What Ms. Gunn neglects to point out is that the TIF represents only 21 percent of the DDA’s total revenue. The bulk of the DDA’s operating budget comes from parking revenue. The cost of parking in some instances is slated to be substantially increased (doubled in some cases) within the next two years by the DDA Board on which she sits.

    So, while Ms. Gunn assures us that the DDA’s “unusual” TIF capture method limits property tax money funneled to the entity, she is also well aware that the current TIF funding scheme benefits those few who own the property located within the DDA boundary.

    Surely, it would be less of a burden on Ann Arbor taxpayers who park downtown if the bulk of the DDA’s revenue were to come from a TIF structure that taxed real property values. If the downtown real estate is as valuable as Ms. Gunn asserts, it’s almost criminal to freeze/deflate tax values for downtown property owners as far as the TIF capture is concerned, while property tax rates for homeowners outside the downtown (where the majority of homeowners live) remain obscenely high, and parking rates are doubled to create additional DDA revenues–several million dollars of which was given over to the new City Hall project as opposed to parking projects.

  3. By Steve Bean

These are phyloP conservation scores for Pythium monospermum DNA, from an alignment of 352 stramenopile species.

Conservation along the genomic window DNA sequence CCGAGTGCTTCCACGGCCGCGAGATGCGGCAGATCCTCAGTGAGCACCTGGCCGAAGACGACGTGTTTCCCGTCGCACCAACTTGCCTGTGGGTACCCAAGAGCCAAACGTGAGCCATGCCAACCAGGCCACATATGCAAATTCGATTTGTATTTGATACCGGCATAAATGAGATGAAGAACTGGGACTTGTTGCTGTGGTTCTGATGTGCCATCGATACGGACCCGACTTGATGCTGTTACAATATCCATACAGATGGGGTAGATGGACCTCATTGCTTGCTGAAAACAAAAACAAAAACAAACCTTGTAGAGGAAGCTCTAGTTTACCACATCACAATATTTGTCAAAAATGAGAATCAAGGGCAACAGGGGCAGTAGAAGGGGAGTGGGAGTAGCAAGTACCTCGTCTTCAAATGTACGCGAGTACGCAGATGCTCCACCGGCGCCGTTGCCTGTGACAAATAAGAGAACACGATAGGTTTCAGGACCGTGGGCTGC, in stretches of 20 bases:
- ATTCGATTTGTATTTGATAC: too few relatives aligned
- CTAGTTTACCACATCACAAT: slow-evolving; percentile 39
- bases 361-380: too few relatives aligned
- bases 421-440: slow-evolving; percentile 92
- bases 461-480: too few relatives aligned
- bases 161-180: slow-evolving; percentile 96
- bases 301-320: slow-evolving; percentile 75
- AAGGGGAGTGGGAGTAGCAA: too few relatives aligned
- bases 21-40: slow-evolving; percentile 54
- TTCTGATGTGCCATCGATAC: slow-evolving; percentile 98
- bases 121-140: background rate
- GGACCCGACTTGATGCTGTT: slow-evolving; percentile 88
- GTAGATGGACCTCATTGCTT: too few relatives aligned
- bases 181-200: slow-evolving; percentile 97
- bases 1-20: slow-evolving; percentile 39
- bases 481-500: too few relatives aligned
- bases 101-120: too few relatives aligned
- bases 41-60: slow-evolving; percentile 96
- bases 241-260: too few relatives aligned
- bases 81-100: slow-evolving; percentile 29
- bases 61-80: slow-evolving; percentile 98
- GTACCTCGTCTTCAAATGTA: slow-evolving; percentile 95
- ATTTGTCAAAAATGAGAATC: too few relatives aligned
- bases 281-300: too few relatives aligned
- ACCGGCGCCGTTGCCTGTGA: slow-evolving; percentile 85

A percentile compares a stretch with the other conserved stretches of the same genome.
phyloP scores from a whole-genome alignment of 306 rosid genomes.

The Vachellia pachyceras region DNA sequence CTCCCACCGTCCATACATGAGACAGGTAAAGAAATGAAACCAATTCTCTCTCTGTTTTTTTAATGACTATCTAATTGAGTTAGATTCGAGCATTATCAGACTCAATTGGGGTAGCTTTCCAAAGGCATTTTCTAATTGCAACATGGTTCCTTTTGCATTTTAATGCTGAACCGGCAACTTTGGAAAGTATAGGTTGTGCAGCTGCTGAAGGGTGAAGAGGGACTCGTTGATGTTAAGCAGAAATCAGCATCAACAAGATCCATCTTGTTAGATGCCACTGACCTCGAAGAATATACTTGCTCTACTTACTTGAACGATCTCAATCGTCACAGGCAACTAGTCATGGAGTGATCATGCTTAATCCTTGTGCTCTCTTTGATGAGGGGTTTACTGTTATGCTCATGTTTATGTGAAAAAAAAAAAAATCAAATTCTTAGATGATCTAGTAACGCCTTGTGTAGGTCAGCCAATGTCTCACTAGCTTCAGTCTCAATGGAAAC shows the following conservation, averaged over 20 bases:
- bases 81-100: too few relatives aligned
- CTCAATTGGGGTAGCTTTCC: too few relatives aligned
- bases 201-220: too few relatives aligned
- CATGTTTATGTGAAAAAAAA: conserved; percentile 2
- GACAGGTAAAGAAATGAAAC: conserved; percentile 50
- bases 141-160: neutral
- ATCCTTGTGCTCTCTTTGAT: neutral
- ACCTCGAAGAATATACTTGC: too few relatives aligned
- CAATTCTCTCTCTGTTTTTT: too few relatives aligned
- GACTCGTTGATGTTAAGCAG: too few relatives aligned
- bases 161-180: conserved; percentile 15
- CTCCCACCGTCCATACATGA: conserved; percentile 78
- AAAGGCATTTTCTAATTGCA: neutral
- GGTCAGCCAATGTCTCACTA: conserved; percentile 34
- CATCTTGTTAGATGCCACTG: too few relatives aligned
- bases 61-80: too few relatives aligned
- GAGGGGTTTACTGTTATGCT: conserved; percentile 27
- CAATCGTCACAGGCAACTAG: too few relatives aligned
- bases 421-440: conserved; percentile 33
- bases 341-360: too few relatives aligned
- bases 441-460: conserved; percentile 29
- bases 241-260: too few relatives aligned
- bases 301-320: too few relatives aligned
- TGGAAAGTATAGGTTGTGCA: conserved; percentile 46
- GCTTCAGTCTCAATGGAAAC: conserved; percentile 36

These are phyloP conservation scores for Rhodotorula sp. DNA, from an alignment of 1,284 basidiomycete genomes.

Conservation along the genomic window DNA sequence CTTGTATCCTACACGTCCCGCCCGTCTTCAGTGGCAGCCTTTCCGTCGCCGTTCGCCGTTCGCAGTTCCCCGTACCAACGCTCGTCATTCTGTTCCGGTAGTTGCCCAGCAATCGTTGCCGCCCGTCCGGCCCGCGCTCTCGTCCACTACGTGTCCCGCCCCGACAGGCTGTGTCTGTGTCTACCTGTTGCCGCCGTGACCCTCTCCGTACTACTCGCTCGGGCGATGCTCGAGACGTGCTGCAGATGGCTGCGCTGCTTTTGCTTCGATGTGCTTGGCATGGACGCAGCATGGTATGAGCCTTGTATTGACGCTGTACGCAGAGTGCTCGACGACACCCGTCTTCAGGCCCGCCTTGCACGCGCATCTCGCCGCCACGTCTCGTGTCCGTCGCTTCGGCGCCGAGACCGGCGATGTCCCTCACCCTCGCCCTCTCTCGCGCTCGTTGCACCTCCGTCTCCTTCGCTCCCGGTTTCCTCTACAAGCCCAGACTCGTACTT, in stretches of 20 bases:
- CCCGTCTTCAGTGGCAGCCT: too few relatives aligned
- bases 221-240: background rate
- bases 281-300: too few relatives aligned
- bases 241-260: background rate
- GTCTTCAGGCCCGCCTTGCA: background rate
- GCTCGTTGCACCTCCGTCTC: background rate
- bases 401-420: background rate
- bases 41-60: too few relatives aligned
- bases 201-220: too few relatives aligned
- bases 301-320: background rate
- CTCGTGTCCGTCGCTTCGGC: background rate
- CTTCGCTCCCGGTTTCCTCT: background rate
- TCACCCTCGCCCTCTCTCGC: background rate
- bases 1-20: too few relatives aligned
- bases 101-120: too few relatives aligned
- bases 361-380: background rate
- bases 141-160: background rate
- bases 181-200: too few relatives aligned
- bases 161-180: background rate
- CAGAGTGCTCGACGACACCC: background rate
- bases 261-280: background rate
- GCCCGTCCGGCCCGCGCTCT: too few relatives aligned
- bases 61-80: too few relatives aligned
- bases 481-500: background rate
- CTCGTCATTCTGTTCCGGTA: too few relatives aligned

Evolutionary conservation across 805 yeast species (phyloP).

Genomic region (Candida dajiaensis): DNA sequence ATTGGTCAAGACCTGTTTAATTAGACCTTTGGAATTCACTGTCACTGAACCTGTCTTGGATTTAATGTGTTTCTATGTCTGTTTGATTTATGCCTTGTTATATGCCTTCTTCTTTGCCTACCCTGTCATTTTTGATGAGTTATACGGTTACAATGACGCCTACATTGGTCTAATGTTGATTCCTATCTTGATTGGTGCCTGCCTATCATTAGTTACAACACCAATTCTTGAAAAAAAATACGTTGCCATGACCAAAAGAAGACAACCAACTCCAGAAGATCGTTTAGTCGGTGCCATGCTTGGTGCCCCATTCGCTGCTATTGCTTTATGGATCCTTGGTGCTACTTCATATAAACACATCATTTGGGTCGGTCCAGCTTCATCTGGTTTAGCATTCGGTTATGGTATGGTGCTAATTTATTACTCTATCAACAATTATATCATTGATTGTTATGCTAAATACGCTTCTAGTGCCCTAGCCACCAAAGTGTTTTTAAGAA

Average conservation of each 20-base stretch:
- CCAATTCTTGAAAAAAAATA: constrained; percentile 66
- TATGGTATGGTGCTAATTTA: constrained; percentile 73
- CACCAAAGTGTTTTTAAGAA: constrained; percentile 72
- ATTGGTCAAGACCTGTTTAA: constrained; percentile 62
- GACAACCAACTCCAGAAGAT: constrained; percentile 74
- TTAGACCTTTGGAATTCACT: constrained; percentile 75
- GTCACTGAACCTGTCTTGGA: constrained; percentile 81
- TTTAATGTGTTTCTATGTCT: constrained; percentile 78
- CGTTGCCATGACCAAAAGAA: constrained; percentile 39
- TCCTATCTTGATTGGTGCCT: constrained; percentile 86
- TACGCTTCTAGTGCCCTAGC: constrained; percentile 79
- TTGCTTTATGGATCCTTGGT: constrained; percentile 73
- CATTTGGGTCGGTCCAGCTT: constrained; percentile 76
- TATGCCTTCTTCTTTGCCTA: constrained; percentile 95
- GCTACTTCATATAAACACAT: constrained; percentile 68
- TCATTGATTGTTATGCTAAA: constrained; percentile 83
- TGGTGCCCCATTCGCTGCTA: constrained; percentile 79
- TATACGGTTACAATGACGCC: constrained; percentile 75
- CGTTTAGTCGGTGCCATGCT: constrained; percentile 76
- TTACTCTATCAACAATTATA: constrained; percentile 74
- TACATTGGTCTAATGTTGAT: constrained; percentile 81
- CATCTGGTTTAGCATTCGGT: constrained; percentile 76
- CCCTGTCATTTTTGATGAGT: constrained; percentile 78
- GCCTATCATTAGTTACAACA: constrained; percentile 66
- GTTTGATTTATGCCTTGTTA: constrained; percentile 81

October 7, 2008 at 11:43 pm | permalink

    I think it’s accurate to say that the current TIF funding scheme benefits not only downtown property owners, but also the business owners who lease their buildings, the employees who work there, the employees of businesses who transact with those businesses, and the customers who purchase goods and services from all those businesses. In other words, we have a downtown business district that we all benefit from directly or indirectly and can enjoy if we choose to.

    I don’t think it would be accurate to say that changing the DDA’s revenue mechanisms would necessarily benefit Ann Arbor taxpayers. What are you suggesting here specifically, Patricia, lower parking rates or higher TIF assessments or something else?

    I’m hoping that Leah will “Be Generous” and clarify whether the contribution to the police/courts building would come from the parking system fund, as well as give a general overview of that and other DDA funds.

  4. October 8, 2008 at 12:28 pm | permalink

    I assume that Ms. Gunn is not dissembling, but rather is not thinking clearly. The best one can get from the DDA’s Tax Increment Capture funding is that years from now, inflation will begin to provide the city, the AATA, Washtenaw CC, Washtenaw County, the Street Maintenance millage, the Parks Maintenance millage, the Greenbelt Land Purchase millage and the City of Ann Arbor some tax revenues from redevelopment. In the interim, residents and business outside the DDA zone pick up the tab for all government services to all new downtown residents and businesses.